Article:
Toyota to build new Auris in Derbyshire

PRESS ASSOCIATION Photo. Picture date: Thursday September 10, 2015. Photo credit should read: Dominic Lipinski/PA Wire

Toyota has given the green light for the next-generation Auris hatchback to be built in the UK, in a vote of confidence for British car manufacturing.

The next Auris hatchback will be built at the firm's Burnaston factory in Derbyshire, where the current model is made. The Japanese manufacturer has also said that its Deeside plant in North Wales would also build most of its engines.

The go-ahead comes after Toyota promised that it would invest £240m at the Derbyshire plant to upgrade it for future.

Issues surrounding Brexit have raised concerns about the future of British car manufacturing, while the business, energy and industrial strategy committee in the House of Commons said yesterday that no Brexit deal would be "hugely damaging" to the UK car industry.

General view of the Toyota assembly line at the Toyota factory at Burnaston in Derby.

See also: First drive: Toyota Auris

See also: Car production continues to fall after huge drop in domestic demand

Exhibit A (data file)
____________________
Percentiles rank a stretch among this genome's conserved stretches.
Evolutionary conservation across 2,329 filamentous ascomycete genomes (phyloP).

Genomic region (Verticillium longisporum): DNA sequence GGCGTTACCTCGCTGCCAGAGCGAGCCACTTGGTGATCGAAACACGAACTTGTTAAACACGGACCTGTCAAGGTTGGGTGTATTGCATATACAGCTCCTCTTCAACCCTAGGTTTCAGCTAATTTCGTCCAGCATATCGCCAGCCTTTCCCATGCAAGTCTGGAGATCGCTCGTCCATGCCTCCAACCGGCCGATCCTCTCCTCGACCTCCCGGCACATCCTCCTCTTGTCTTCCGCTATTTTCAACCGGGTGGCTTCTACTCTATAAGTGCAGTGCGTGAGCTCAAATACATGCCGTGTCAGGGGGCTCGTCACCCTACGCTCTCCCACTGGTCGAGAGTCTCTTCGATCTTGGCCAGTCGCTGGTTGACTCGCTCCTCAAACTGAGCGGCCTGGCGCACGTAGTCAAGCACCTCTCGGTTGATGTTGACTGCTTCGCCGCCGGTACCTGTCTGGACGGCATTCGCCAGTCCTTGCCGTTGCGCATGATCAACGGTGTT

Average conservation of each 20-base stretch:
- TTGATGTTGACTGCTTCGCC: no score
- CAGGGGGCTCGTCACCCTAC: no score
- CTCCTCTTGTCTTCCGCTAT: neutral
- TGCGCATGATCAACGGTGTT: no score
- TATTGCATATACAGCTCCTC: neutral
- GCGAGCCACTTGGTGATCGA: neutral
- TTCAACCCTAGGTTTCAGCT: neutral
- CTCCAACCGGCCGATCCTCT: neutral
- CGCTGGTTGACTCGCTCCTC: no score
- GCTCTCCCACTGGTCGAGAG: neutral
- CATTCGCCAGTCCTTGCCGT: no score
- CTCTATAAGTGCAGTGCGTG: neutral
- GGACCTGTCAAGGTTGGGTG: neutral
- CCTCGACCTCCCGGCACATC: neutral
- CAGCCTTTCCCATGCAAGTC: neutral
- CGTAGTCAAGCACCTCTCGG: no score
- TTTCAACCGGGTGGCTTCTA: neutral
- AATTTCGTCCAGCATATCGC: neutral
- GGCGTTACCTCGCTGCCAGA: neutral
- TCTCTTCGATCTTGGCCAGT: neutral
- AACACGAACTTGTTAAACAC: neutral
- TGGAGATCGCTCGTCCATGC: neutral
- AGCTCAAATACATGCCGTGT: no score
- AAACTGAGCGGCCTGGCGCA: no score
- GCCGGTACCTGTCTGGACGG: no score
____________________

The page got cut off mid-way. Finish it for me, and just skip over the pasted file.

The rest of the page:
Toyota's news follows on from Mini and Nissan's continued support and commitment to the UK car industry. Nissan announced in November 2016 that it would build the next generation of its X-Trail and Qashqai crossovers at its Sunderland plant, while BMW has said that that its electric Mini will be built at its Oxford factory.

Experts have warned that the wrong Brexit deal could lead to tariffs on exports that would disrupt manufacturers selling cars across Europe.

The new Auris will begin rolling off the production lines before the end of the year, with the model making its debut at the Geneva Motor Show next week.

The group's president and chief executive, Johan van Zyl, said: "As a company, we are doing what we can to secure the competitiveness of our UK operations as a leading manufacturer centre for our European business.

"With around 85 per cent of our UK vehicle production exported to European markets, continued free and frictionless trade between the UK and Europe will be vital for future success."

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